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U.S. President Barack Obama pauses while he delivers remarks about Ukraine while in the press briefing room at the White House in Washington, July 16, 2014. REUTERS/Larry Downing(reuters_tickers)
By Anna Yukhananov and Steve Holland
WASHINGTON (Reuters) - President Barack Obama imposed the biggest package of U.S. economic sanctions yet on Russia on Wednesday, hitting Russia's largest oil producer Rosneft and other energy, financial and defense firms, with what he called significant but targeted penalties.
Obama's latest round of sanctions came after close consultations with European leaders, who announced a less-ambitious package. The ultimate impact of the U.S. sanctions likely depends on whether the European Union follows suit.
The extent of the sanctions against key parts of the Russian energy and financial industry, including Gazprombank, was intended to serve notice to Moscow that its refusal to curb violence in eastern Ukraine has consequences.
The targeted companies also include Russia's second-largest gas producer, Novatek, Vnesheconombank, or VEB, a state-owned bank that acts as payment agent for the Russian government, and eight arms firms.
The U.S. Treasury Department said the measures effectively closed medium- and long-term dollar funding to the two banks and energy companies. But the sanctions did not freeze those four companies' assets, or otherwise prohibit U.S. firms or companies from doing business with them.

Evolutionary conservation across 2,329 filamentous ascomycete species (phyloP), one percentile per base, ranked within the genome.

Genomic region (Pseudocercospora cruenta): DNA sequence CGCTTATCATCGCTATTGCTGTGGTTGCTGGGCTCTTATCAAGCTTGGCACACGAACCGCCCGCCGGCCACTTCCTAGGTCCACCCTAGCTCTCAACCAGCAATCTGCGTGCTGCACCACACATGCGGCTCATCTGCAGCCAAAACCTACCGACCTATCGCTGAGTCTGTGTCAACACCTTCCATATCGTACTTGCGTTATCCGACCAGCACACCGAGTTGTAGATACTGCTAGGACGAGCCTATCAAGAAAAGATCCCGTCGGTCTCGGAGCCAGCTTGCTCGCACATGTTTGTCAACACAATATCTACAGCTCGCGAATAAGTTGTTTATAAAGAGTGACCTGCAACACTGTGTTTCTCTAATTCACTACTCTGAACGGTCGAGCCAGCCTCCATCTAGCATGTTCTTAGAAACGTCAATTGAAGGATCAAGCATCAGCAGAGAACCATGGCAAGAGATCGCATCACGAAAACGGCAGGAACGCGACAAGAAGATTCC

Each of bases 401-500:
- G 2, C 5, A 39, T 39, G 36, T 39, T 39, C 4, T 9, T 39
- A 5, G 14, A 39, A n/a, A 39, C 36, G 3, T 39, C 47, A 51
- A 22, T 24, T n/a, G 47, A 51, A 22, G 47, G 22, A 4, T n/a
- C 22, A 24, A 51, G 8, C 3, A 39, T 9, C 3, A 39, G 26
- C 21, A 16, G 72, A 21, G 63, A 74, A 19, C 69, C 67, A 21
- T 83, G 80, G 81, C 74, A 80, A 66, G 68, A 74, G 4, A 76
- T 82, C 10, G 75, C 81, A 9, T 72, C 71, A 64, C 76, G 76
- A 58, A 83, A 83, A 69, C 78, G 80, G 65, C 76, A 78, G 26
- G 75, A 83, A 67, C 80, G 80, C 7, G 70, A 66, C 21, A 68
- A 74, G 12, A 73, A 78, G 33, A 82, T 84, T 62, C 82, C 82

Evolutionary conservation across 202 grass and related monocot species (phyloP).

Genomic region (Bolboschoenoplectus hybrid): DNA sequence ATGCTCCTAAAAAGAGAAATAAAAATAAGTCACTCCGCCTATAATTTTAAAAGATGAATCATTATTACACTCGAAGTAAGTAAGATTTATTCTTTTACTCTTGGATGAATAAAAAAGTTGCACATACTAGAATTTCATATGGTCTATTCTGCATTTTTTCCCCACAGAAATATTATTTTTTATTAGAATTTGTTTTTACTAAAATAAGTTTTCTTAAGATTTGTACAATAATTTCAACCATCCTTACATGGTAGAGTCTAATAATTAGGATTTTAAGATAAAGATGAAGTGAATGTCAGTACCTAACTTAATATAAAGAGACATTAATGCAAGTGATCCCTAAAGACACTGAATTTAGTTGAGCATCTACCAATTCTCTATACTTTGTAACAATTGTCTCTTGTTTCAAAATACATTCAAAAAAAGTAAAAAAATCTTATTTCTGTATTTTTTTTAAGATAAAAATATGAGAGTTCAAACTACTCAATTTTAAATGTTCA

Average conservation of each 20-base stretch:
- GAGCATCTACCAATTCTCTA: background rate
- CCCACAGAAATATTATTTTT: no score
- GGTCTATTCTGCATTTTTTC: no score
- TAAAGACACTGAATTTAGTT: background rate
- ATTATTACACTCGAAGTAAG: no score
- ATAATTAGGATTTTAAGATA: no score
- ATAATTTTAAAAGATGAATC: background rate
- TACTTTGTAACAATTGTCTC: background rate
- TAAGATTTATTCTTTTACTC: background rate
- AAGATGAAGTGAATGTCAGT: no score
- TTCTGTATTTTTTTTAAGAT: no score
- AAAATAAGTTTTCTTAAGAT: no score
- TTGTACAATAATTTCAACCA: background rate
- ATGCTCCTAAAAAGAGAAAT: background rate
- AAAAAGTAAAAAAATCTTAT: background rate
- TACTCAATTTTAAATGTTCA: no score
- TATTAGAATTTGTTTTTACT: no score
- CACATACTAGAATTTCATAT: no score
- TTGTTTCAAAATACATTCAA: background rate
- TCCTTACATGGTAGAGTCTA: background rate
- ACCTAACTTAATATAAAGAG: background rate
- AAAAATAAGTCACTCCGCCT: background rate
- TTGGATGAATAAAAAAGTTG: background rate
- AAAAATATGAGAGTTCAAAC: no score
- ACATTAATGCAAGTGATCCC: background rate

It is the first time the United States has imposed such narrowly targeted measures as it seeks the maximum impact on Russia, a huge energy producer, while avoiding any immediate shock to global oil markets or U.S. and EU companies.
Russian President Vladimir Putin, speaking in Brasilia, said the sanctions would damage U.S. energy companies, and bring relations with Russia to a "dead end."
One analyst said the sanctions remained limited in their scope and were likely to prompt a "war of words" more than anything else.
"I think that the impact on oil sales will be negligible," said sanctions expert Douglas Jacobson, attorney at Jacobson Burton in Washington. "It is another classic shot across the bow and a message from the United States that sanctions can be ramped up."
Obama said Putin had so far failed to take steps needed to resolve the crisis peacefully.
"We have emphasised our preference to resolve this issue diplomatically, but that we have to see concrete actions and not just words that Russia, in fact, is committed to trying to end this conflict along the Russia- Ukraine border," he said.
Washington said on Wednesday that up to 12,000 Russian combat forces were back on the border with Ukraine and that weaponry was crossing over to pro-Russian separatists. The increase in the Russian presence occurred several weeks after Moscow had drawn down its forces in the area to about 1,000 troops.
POSSIBLE FURTHER SANCTIONS
Obama said the United States could impose further sanctions if Russia did not take concrete steps to ease the conflict.